Computers have impacted the way that we live our daily lives in immeasurable ways over the last few decades. From the way in which we find and communicate information, to the way that we socialise and keep in touch with friends and family, technology has been at the forefront of an ever-evolving and developing world.
Studying Computer Science will equip our students to be truly involved in this technological age. They could be innovators, creators, designers or developers, rather than just passive users of emerging technologies. They will use their skills in problem solving, computational thinking and the ability to develop and communicate their ideas to improve the world around them, and possibly even help to solve some of the critical issues that are facing our civilisation at this time, such as global warming, recycling and the ever growing problem of plastic waste.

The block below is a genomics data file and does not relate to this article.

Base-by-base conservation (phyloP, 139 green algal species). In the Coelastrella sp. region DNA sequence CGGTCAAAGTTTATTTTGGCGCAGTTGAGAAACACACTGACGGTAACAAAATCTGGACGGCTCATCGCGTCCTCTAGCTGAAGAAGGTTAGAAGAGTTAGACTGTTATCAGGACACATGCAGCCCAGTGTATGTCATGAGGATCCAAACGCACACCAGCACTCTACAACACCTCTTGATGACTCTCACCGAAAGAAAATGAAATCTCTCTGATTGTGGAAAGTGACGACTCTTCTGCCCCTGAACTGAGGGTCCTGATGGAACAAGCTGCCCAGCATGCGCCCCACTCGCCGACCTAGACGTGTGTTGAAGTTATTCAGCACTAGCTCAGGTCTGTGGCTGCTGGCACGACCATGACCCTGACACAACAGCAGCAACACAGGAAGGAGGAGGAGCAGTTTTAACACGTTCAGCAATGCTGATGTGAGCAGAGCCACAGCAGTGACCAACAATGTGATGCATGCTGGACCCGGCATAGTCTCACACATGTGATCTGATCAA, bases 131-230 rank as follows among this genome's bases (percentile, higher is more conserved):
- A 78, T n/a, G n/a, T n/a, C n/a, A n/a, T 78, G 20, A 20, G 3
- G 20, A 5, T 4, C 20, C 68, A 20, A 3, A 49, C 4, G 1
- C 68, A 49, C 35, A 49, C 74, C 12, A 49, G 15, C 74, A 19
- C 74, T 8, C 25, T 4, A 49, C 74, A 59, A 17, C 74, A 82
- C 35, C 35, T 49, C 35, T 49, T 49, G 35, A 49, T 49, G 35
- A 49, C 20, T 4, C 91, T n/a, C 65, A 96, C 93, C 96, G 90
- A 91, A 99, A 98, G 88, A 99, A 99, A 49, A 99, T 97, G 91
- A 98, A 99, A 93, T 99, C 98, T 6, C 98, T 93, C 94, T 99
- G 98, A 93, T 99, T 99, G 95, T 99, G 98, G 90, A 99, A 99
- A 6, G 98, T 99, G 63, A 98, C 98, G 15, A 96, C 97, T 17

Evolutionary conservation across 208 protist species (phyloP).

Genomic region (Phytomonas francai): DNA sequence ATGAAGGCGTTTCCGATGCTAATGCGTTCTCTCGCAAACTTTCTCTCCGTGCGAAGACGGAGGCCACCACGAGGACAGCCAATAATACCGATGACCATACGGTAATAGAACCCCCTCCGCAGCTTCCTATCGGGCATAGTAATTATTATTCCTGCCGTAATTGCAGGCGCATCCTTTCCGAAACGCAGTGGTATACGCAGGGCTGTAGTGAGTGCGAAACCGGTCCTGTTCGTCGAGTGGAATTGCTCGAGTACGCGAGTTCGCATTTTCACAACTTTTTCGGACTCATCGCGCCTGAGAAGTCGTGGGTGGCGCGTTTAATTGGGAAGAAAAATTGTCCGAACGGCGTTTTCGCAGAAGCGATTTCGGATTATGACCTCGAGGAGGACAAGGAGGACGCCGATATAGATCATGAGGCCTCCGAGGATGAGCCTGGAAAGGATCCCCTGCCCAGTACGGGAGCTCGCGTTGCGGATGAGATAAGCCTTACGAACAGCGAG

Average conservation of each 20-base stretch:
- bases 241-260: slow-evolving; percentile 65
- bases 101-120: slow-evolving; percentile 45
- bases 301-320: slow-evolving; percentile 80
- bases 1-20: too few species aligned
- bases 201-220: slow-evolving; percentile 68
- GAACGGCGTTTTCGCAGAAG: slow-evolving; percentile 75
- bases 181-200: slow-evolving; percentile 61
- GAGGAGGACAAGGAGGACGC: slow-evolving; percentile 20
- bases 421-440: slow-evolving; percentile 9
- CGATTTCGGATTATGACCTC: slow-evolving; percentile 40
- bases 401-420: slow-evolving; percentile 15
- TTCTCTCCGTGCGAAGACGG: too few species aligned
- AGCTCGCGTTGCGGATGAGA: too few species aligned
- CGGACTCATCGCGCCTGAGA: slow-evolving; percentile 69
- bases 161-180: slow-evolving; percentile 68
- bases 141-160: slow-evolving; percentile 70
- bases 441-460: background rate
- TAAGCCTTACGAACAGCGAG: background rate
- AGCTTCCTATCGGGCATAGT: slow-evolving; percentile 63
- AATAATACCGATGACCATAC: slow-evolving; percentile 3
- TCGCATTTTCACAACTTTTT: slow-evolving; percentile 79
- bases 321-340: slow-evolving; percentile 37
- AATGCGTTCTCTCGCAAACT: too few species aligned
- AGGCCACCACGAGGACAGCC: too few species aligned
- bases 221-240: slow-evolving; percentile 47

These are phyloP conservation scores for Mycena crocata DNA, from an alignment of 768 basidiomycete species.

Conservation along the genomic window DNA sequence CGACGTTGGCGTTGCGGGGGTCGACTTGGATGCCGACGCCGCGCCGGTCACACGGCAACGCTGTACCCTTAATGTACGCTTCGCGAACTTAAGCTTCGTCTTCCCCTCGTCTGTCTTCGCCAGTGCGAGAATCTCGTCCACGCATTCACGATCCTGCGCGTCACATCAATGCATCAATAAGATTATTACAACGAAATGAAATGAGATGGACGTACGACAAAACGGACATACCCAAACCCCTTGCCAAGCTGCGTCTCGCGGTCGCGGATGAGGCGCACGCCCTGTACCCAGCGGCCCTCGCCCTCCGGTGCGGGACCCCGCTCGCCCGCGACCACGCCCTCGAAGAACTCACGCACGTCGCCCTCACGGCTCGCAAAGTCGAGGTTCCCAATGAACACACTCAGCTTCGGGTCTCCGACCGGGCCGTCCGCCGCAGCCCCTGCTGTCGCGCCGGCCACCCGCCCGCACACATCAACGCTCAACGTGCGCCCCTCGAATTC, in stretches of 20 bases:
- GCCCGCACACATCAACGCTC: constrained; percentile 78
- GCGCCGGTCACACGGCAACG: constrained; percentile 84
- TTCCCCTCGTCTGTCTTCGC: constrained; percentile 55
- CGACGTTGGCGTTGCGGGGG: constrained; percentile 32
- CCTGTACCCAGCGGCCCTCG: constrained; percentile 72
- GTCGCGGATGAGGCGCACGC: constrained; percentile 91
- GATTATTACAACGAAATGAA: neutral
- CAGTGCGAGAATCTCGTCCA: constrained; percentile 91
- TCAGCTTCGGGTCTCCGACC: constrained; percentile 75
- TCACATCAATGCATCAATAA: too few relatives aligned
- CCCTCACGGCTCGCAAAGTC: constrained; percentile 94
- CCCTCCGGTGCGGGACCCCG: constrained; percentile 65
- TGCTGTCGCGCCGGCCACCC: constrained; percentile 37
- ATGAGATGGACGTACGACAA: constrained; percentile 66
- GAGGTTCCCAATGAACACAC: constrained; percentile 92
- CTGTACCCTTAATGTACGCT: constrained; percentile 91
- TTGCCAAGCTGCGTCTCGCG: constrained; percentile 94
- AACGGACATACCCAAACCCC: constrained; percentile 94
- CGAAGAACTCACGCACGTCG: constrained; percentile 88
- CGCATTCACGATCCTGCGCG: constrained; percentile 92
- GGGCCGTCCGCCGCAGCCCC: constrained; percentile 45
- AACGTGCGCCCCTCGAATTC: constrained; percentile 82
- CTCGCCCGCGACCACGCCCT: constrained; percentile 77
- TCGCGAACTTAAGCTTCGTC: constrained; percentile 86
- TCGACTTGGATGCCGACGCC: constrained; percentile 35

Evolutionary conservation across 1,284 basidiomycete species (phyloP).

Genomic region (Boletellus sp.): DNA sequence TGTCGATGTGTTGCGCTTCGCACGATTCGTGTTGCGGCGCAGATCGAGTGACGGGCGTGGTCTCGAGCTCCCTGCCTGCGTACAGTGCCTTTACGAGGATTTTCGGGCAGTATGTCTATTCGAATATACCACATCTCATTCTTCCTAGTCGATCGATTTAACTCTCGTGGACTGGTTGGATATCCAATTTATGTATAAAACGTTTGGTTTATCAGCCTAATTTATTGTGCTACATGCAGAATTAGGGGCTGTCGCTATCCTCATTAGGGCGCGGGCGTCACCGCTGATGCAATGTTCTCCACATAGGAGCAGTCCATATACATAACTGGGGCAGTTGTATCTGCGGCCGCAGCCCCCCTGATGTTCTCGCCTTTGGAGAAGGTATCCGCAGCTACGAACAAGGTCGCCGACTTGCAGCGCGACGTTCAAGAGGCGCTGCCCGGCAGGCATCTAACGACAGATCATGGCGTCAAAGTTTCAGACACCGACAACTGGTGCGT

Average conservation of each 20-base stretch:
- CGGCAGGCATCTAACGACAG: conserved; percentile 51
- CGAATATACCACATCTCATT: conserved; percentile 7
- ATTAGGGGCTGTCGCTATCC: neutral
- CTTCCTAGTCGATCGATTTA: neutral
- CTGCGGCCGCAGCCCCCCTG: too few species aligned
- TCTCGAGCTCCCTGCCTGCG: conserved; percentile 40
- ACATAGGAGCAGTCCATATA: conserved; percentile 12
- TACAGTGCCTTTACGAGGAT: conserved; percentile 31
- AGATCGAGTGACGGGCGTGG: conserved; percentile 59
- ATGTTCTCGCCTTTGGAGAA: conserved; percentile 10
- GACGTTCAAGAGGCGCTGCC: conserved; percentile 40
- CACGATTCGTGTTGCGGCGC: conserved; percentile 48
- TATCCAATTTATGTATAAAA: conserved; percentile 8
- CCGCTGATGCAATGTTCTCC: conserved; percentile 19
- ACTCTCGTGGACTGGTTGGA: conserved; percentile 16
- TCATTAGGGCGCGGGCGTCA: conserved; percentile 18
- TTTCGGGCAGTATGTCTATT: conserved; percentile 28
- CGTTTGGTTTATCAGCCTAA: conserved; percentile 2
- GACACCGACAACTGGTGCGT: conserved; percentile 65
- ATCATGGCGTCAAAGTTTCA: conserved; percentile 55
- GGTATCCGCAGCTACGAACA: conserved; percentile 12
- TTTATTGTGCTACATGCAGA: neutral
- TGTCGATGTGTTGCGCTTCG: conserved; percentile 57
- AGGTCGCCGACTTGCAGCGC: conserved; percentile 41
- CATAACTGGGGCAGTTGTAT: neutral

In recent times, computer technology has helped us as a civilisation to monitor, manage and contain the deadly Covid-19 virus, and helped innumerable people to work from home and assisted students with their education by giving them the tools they needed to access their learning remotely. Our students could lead the way in developing new technologies or new pieces of software that could be utilised further in these trying times, and even help to prevent and contain similar outbreaks in the future.
Computer Science equips students with a range of skills that will enable them to fully embrace this technological age, and will help them to navigate their way positively through the world.
Here at Colfox we believe that a hands on approach is invaluable to learning complicated concepts surrounding Computer Science, so we employ a range of interactive techniques to help our students to build their knowledge and comprehension of the subject. We use real-life scenarios in programming and we have an extensive range of computer components that the students can experience first hand. Seeing is believing, as they say, and we believe that this approach is very beneficial to our students to help them understand the internal components of a computer system and how they interact to make the system operate.